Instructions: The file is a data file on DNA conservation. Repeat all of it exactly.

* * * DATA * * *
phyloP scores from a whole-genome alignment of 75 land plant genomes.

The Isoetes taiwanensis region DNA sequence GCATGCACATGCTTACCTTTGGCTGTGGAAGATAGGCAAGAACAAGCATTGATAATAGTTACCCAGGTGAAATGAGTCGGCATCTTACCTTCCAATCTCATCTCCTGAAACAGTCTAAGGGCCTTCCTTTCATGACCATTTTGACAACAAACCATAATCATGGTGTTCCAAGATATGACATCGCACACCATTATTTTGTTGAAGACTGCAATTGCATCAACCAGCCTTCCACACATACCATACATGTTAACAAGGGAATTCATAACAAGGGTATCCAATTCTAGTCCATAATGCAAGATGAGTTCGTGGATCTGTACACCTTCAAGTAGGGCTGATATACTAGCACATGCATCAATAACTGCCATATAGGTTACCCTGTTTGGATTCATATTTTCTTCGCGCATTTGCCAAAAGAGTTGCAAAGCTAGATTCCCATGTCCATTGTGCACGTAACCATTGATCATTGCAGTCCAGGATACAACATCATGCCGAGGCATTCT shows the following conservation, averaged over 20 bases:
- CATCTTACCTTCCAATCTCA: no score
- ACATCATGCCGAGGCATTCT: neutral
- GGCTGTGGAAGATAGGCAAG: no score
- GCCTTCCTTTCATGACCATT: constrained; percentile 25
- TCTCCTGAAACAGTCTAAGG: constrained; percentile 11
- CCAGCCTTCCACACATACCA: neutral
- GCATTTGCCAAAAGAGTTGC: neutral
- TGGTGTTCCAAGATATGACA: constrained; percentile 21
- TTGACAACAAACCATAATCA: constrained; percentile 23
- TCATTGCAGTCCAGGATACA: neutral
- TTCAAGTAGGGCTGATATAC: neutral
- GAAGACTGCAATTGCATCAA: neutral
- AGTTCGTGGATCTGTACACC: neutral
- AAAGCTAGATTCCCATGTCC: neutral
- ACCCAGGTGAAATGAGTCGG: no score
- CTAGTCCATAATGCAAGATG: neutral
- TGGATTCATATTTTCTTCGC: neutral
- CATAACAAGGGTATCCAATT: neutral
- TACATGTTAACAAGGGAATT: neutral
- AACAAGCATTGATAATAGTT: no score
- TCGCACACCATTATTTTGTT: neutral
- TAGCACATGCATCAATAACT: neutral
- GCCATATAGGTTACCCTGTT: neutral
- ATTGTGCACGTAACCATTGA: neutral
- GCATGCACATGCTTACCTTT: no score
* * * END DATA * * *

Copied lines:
phyloP scores from a whole-genome alignment of 75 land plant genomes.

The Isoetes taiwanensis region DNA sequence GCATGCACATGCTTACCTTTGGCTGTGGAAGATAGGCAAGAACAAGCATTGATAATAGTTACCCAGGTGAAATGAGTCGGCATCTTACCTTCCAATCTCATCTCCTGAAACAGTCTAAGGGCCTTCCTTTCATGACCATTTTGACAACAAACCATAATCATGGTGTTCCAAGATATGACATCGCACACCATTATTTTGTTGAAGACTGCAATTGCATCAACCAGCCTTCCACACATACCATACATGTTAACAAGGGAATTCATAACAAGGGTATCCAATTCTAGTCCATAATGCAAGATGAGTTCGTGGATCTGTACACCTTCAAGTAGGGCTGATATACTAGCACATGCATCAATAACTGCCATATAGGTTACCCTGTTTGGATTCATATTTTCTTCGCGCATTTGCCAAAAGAGTTGCAAAGCTAGATTCCCATGTCCATTGTGCACGTAACCATTGATCATTGCAGTCCAGGATACAACATCATGCCGAGGCATTCT shows the following conservation, averaged over 20 bases:
- CATCTTACCTTCCAATCTCA: no score
- ACATCATGCCGAGGCATTCT: neutral
- GGCTGTGGAAGATAGGCAAG: no score
- GCCTTCCTTTCATGACCATT: constrained; percentile 25
- TCTCCTGAAACAGTCTAAGG: constrained; percentile 11
- CCAGCCTTCCACACATACCA: neutral
- GCATTTGCCAAAAGAGTTGC: neutral
- TGGTGTTCCAAGATATGACA: constrained; percentile 21
- TTGACAACAAACCATAATCA: constrained; percentile 23
- TCATTGCAGTCCAGGATACA: neutral
- TTCAAGTAGGGCTGATATAC: neutral
- GAAGACTGCAATTGCATCAA: neutral
- AGTTCGTGGATCTGTACACC: neutral
- AAAGCTAGATTCCCATGTCC: neutral
- ACCCAGGTGAAATGAGTCGG: no score
- CTAGTCCATAATGCAAGATG: neutral
- TGGATTCATATTTTCTTCGC: neutral
- CATAACAAGGGTATCCAATT: neutral
- TACATGTTAACAAGGGAATT: neutral
- AACAAGCATTGATAATAGTT: no score
- TCGCACACCATTATTTTGTT: neutral
- TAGCACATGCATCAATAACT: neutral
- GCCATATAGGTTACCCTGTT: neutral
- ATTGTGCACGTAACCATTGA: neutral
- GCATGCACATGCTTACCTTT: no score